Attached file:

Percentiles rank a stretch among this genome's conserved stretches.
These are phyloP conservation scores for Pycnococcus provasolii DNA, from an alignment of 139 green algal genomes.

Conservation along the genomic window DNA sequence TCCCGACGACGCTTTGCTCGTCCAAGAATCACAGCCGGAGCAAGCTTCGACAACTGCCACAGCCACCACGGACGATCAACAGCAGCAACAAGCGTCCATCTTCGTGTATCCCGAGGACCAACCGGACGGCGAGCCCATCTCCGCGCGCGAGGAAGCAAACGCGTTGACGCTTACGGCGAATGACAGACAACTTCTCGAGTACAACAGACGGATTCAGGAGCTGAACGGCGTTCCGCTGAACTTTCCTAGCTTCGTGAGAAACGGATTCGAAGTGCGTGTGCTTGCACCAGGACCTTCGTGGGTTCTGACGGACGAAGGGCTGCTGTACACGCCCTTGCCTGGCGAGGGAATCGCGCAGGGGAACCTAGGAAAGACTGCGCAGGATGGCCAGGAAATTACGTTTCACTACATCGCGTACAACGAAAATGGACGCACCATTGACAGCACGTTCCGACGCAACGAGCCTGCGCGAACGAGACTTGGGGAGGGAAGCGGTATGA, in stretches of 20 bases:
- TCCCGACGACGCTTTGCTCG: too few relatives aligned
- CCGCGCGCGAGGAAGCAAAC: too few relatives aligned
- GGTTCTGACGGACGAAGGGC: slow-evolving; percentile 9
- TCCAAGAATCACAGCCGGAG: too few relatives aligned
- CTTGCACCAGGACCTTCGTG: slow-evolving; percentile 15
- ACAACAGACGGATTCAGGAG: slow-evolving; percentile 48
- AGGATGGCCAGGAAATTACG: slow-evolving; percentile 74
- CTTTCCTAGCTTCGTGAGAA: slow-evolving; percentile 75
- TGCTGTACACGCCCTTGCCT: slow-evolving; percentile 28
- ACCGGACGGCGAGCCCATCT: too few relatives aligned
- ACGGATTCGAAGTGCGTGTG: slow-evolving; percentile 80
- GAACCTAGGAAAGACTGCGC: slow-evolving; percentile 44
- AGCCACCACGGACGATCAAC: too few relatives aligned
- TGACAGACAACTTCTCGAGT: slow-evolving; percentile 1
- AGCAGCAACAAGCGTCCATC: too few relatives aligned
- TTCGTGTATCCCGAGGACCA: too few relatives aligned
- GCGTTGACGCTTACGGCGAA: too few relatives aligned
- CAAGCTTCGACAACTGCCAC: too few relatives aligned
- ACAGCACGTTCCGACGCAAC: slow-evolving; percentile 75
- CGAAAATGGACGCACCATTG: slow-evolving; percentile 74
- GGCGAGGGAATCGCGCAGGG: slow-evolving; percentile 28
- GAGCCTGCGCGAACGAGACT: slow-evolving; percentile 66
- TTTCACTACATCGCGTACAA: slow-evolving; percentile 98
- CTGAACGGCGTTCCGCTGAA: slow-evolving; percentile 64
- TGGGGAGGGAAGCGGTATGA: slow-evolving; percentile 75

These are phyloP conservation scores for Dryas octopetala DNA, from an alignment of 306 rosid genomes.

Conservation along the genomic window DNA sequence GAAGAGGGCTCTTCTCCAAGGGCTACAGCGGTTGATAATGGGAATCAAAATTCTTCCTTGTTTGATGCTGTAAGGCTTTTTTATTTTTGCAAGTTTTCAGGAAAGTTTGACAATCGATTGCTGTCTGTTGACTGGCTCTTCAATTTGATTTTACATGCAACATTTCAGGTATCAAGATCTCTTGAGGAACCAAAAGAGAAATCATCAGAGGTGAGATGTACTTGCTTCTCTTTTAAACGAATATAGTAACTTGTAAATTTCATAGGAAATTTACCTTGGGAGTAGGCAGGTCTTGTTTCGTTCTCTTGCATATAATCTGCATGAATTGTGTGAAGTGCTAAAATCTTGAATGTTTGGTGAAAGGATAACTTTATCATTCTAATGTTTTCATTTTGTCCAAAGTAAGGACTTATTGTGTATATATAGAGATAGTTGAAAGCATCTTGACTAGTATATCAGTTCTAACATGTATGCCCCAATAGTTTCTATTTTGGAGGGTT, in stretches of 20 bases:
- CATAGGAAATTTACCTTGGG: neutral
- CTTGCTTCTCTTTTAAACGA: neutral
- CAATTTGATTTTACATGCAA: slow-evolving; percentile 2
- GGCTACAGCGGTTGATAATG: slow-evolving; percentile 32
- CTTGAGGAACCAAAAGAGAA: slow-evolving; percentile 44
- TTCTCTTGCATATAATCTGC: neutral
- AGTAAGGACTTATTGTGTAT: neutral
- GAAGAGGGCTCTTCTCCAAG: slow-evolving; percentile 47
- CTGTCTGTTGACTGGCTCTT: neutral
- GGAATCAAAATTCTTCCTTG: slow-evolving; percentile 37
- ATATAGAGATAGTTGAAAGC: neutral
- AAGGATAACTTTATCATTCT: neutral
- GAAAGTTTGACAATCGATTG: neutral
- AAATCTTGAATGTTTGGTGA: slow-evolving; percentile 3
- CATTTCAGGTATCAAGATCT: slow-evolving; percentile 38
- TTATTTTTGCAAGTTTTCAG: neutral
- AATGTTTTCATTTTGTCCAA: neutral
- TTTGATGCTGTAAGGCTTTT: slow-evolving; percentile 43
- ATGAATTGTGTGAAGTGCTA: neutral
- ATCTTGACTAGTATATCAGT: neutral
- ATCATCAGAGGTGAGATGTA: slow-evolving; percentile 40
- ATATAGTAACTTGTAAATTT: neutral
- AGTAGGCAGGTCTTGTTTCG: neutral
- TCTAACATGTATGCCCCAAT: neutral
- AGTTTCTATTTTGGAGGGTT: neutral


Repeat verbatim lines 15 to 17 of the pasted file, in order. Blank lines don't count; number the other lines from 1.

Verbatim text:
- GAACCTAGGAAAGACTGCGC: slow-evolving; percentile 44
- AGCCACCACGGACGATCAAC: too few relatives aligned
- TGACAGACAACTTCTCGAGT: slow-evolving; percentile 1